Lifetime Income illustrations: Preparing for Participant Reactions
In a new paper, we take a deeper dive into lifetime income illustrations, how they must be calculated, & share examples of income challenges & opportunities.
We expand our earlier analysis of asset class performance before, during and after equity market volatility events by adding three types of private assets to our earlier study When the Dust Flies.¹ For this expanded study we include private US buyout, US mezzanine, and US real estate LP funds in addition to US equity and fixed income markets.
We examine broad equity, fixed income market and private asset average performance during the VIX spike quarter and in the pre- and post-volatility spike periods. The spike quarter (t0 ) represents the calendar quarter in which the spike month resides (the month during which the VIX index increases by at least 50%). We define the pre-spike period as the 7q period ending in quarter t-1 (not including returns for quarter t0 ) and the post spike period as the 7q period after quarter t0 (beginning with the returns for quarter t1 ).
Figure 1 shows that, on average, during the spike quarter, the equity market has poor performance (the average 1q spike period S&P 500 loss was 11.9%). For the public fixed income market, 10y Treasury performed well during the spike quarter reflecting a “flight to safety.” In contrast, US high yield suffered an average loss of 5.2% during the spike quarter.
In contrast to the public assets, performance of buyout funds also declined (-4.1%) during the spike quarter, but the average quarterly loss was much smaller than that for public equity. Private mezzanine and real estate funds were resilient during the spike quarter, with average performance of -0.4% and 1.0%, respectively.
When comparing the pre- and post-spike cumulative total return performance, we find that public risky assets did better in the post-spike period than in the pre-spike period. In contrast, private assets had weaker performance post spike compared to before the spike. Since private asset performance includes a subjective (i.e., not market price-based) NAV valuation, this pattern of performance of private assets may reflect overestimated performance during the spike period. Alternatively, it might be argued that public assets were too aggressively marked down during the spike month (due to both forced selling by a limited number of participants during illiquid public market conditions and reliance on the last observed trade price at month-end) and did not reflect accurate fundamental valuation.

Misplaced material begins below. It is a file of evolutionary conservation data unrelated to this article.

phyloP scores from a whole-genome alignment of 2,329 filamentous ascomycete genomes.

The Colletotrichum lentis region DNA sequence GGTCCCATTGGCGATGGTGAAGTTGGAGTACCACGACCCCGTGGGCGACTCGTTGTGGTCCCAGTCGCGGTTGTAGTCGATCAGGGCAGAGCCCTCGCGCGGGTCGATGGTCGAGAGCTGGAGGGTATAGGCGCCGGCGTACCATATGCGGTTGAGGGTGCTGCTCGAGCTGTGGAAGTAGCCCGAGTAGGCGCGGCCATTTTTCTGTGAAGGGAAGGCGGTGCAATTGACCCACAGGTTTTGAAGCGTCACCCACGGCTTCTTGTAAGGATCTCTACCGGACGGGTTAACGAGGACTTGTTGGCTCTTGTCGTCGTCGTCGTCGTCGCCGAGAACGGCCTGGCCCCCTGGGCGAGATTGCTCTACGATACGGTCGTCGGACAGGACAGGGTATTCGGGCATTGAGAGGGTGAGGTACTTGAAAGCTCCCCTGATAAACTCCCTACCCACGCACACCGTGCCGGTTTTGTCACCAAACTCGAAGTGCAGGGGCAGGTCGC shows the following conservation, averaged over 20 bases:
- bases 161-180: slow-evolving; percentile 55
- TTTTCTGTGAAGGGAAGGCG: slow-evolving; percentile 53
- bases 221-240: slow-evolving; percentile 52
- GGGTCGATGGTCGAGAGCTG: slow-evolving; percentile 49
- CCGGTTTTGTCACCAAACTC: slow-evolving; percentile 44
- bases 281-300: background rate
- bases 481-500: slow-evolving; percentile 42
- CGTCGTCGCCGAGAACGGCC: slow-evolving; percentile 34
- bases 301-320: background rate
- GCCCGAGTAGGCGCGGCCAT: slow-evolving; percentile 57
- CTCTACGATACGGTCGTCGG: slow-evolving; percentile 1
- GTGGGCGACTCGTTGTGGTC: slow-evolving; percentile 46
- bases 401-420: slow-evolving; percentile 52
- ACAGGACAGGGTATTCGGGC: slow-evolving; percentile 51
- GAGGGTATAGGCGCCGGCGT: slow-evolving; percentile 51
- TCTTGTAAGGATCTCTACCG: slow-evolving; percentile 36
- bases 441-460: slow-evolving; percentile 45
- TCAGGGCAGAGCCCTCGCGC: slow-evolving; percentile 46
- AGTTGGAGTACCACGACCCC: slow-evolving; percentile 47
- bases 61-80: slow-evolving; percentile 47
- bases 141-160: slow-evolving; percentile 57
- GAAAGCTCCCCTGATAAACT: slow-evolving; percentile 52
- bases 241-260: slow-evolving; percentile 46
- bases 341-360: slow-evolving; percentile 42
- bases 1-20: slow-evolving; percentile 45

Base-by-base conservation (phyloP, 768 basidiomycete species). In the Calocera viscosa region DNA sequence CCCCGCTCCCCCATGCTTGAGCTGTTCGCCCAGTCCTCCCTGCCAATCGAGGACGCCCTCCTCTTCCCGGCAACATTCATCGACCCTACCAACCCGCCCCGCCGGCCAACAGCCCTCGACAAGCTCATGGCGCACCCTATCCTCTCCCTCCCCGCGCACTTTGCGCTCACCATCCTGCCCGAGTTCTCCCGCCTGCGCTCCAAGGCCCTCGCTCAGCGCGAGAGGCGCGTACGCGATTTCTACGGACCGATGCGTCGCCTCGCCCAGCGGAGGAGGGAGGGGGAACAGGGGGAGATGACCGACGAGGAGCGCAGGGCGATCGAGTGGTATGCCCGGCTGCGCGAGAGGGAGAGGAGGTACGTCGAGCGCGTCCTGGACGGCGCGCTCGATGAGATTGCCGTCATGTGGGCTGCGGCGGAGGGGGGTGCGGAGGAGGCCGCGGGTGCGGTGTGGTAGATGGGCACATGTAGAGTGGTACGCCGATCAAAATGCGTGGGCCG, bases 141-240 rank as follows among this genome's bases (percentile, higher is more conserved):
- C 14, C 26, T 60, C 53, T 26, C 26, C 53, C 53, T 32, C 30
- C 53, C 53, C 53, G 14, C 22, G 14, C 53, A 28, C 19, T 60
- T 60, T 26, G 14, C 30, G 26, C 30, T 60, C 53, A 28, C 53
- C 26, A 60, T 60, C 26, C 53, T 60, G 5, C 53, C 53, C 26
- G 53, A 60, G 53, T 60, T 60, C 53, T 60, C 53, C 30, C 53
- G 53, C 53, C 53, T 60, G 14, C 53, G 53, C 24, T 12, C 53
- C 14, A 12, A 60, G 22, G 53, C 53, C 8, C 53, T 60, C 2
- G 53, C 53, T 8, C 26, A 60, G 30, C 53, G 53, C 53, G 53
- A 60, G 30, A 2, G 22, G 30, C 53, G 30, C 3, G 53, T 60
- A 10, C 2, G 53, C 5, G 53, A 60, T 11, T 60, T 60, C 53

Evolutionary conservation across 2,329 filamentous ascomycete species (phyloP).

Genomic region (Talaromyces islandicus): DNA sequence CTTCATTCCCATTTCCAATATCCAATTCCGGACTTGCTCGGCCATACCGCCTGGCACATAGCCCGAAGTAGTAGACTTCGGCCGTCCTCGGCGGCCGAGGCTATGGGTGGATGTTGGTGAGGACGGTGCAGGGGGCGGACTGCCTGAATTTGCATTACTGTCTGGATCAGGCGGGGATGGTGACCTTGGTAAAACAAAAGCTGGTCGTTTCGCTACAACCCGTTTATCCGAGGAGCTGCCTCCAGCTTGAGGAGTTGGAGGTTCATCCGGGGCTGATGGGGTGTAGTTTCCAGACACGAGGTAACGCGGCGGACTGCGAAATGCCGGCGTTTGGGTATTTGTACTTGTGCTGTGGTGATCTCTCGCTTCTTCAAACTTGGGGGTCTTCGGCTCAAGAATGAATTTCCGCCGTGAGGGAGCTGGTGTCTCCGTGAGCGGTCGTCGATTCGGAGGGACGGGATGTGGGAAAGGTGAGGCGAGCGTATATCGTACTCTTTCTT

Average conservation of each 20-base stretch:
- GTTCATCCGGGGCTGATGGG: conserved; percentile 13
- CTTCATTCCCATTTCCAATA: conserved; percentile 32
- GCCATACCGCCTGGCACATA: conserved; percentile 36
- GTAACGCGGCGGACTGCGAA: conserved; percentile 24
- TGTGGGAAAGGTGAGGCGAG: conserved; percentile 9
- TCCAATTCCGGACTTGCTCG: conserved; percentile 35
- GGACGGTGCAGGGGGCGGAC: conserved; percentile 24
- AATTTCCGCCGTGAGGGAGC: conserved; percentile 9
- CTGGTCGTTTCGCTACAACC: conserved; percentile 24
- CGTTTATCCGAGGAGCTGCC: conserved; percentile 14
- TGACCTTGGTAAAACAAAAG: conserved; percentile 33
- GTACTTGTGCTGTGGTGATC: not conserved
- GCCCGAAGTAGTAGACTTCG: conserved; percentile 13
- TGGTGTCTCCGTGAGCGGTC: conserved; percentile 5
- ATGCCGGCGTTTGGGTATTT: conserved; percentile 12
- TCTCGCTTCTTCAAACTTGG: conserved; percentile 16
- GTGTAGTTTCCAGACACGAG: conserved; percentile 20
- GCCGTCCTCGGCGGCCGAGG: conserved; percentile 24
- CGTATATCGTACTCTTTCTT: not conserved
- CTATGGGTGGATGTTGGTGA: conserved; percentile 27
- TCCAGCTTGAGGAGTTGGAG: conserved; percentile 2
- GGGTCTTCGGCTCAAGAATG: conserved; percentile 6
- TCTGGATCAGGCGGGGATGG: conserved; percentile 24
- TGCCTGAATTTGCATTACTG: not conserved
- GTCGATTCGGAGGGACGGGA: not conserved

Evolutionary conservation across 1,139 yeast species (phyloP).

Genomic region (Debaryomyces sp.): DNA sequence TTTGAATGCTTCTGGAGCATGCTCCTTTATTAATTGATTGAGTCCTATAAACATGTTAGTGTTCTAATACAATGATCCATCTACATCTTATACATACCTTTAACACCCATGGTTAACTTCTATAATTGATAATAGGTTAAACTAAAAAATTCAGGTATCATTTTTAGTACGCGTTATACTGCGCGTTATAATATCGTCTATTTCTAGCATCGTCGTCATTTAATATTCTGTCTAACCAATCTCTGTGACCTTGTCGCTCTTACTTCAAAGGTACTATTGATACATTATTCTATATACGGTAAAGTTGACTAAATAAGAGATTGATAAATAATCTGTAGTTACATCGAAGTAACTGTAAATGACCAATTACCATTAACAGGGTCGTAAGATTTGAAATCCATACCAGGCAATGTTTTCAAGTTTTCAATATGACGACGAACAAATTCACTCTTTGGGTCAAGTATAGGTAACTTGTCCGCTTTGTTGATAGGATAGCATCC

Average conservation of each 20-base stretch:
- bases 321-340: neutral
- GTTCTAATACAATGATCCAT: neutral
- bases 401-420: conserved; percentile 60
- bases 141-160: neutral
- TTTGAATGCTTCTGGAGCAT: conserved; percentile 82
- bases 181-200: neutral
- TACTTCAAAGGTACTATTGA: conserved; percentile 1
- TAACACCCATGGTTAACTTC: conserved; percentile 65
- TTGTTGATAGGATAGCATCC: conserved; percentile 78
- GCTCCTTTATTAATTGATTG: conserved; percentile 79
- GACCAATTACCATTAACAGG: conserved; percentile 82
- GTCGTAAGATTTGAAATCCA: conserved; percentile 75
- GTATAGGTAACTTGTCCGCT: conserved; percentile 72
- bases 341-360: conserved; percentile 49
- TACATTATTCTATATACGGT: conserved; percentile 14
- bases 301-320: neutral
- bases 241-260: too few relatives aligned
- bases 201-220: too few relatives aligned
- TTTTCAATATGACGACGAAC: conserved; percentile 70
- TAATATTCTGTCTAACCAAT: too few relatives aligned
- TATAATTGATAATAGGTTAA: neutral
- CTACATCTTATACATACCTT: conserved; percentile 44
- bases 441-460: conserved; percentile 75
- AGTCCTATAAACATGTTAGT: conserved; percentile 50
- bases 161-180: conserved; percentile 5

Private Asset Results – by Vintage Age
In the wake of volatility spike events we might expect differences in fund performance, conditional on fund age, due to where funds of different ages might be in their performance cycle. For example, young funds may be in a better position to take advantage of volatile markets when deploying capital. In contrast, old funds may have already made most of their distributions and have mostly struggling companies remaining in the fund whose valuations are more susceptible to volatile markets.
We also study US buyout LP performance pre- & post-spike quarter cumulative performance conditional on the age of the LP fund. To do so, we group funds into age cohorts for the eight VIX spike events.2 An LP fund less than 1y old (at the time of the spike quarter) is defined as “new”; between 1-3y old, “young”; between 3-6y old, “seasoned,” and older than 6y the fund is defined as “mature.”
Figure 2 shows that new funds underperform the other cohorts in the period after the volatility spike. This is most likely due to the “J-curve effect.” Meanwhile, the mature cohort post-spike event recovery is not as strong as that for the young and seasoned cohorts – perhaps due to these funds having already made the bulk of their lifetime distributions and having less room for further operational enhancement.
Public equity and credit assets experience poor performance during spike events relative to their kindred private assets. However, for public assets that experienced relatively larger losses during spike events, they responded quickly after the event and performed better in the post-spike period than in the pre-spike period.
While private assets rode out the spike storm relatively well compared to comparable public assets, private assets “paid” for that relative performance gain with relatively weaker post-spike performance compared to their pre-spike performance.
On net, however, our analysis of private asset performance supports our earlier findings for public assets: Following a volatility event, investors might wish to consider “staying the course” (i.e., do not de-risk) and possibly rebalance to increase allocation to private assets.
The findings shown are derived from statistical models. Reasonable people may disagree about the appropriate model and assumptions. Models should not be relied upon to make predictions of actual future account performance.